Saif al-Islam Gaddafi 'trying to broker deal to surrender - but not to Libya
MUAMMAR Gaddafi's fugitive son and his intelligence chief are trying to broker a deal to surrender to the International Criminal Court (ICC), a military commander with the new Libyan administration has claimed.
Saif al-Islam Gaddafi and Abdullah al-Senussi had concluded they were safer handing themselves in rather than remaining on the run in Libya, or trying to hide in a neighbouring country.
The Hague-based court issued arrest warrants for the two men and Col Gaddafi in June for their role in the bloody attempted suppression of the February 17 revolution.
A spokesman for the court said he had no information on any proposed deal or negotiations, however.
Diplomatic sources also said they had no information to suggest the claims were true.
"They are proposing a way to hand themselves over to The Hague," said Abdel Majid Mlegta, a senior military commander with the National Transitional Council (NTC). "They feel that it is not safe for them to stay where they are or to go anywhere."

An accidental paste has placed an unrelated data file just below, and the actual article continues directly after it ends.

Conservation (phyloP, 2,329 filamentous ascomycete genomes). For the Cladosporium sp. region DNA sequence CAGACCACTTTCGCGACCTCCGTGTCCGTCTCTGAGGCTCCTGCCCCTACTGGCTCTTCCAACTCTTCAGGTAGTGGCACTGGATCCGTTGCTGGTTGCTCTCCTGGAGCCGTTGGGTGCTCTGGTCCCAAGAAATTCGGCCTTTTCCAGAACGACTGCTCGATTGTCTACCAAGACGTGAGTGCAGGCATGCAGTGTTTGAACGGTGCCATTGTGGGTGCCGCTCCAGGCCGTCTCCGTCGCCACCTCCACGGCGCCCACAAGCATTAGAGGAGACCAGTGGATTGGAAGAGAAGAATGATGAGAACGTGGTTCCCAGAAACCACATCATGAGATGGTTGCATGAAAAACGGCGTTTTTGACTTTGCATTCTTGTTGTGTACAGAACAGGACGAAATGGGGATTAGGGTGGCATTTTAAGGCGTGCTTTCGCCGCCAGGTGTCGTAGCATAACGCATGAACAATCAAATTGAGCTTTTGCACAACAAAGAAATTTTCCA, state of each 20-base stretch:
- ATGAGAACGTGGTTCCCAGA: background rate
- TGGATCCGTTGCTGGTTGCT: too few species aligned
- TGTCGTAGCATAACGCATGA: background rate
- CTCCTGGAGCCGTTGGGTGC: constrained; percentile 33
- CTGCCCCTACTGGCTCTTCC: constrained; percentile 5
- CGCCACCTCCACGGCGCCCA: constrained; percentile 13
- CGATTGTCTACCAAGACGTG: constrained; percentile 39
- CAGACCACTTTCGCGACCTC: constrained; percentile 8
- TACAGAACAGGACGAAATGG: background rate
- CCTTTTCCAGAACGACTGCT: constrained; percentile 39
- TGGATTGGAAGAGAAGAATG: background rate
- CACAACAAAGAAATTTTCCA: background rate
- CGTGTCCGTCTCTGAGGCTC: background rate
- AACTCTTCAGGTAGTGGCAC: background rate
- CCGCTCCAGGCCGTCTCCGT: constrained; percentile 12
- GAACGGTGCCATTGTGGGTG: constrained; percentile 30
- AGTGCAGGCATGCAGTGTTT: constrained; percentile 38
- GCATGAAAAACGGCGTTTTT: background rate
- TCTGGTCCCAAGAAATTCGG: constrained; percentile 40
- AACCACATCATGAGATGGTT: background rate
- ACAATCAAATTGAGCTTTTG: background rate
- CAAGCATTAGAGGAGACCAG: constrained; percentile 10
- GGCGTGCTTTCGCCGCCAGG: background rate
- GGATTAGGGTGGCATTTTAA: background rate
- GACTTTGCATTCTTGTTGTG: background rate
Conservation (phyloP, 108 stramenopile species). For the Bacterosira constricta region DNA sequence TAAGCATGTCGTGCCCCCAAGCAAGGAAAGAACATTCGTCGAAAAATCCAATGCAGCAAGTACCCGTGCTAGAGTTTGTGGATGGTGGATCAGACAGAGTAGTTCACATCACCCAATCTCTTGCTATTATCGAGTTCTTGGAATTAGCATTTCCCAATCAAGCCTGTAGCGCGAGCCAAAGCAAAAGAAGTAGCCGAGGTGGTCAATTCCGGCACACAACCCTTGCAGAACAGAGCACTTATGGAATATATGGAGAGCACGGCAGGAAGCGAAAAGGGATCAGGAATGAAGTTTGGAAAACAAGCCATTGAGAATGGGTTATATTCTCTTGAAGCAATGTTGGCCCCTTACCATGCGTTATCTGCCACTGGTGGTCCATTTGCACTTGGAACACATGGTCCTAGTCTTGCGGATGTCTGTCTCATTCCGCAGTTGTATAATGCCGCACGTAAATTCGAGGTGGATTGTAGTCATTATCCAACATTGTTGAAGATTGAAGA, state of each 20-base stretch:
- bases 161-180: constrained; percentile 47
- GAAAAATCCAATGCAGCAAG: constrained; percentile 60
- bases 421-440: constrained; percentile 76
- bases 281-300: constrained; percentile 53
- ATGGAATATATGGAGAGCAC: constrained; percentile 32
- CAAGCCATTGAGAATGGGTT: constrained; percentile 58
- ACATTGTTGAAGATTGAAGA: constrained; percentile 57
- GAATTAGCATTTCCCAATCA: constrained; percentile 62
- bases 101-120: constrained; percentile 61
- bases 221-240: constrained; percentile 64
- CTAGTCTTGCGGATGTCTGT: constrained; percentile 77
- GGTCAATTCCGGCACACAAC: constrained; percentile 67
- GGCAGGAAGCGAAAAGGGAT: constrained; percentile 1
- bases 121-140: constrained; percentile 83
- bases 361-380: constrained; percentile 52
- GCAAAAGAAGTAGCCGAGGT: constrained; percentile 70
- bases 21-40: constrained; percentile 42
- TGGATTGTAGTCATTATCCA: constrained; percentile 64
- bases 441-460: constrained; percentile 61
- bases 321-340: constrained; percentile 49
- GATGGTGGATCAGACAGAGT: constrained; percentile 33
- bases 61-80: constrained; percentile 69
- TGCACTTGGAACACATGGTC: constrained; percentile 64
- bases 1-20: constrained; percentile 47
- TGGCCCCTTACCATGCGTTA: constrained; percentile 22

Both men are believed to have fled to the deserts of southern Libya after the final Gaddafi loyalist holdouts of Sirte and Bani Walid were captured by rebel forces last week.
Tuareg sources in Niamey had suggested they were trying to cross into Niger where more than 30 Gaddafi regime figures had already taken refuge.
Mr Mlegta said that according to intelligence reports, both men had now reconsidered after deciding they would be at risk in Niger or Algeria.
He also said they had decided Niger was asking for too much money to take them.
Saif al-Islam had been his late father's favoured son and was seen as his heir apparent.
He disappointed many Libyan's and diplomats by siding fully with his father's brutal crackdown against the uprising, despite having advocated political and economic reform to the regime in the past decade.
Both Col Gaddafi and his son "conceived and orchestrated a plan to deter and quell by all means the civilian demonstrations" against the regime according to ICC prosecutors.
Mr Senussi used his position of command to have attacks carried out, they allege.
Fadi El Abdallah, spokesman for the ICC, said. "We don't have confirmation about this now. We are trying to contact the NTC for more information."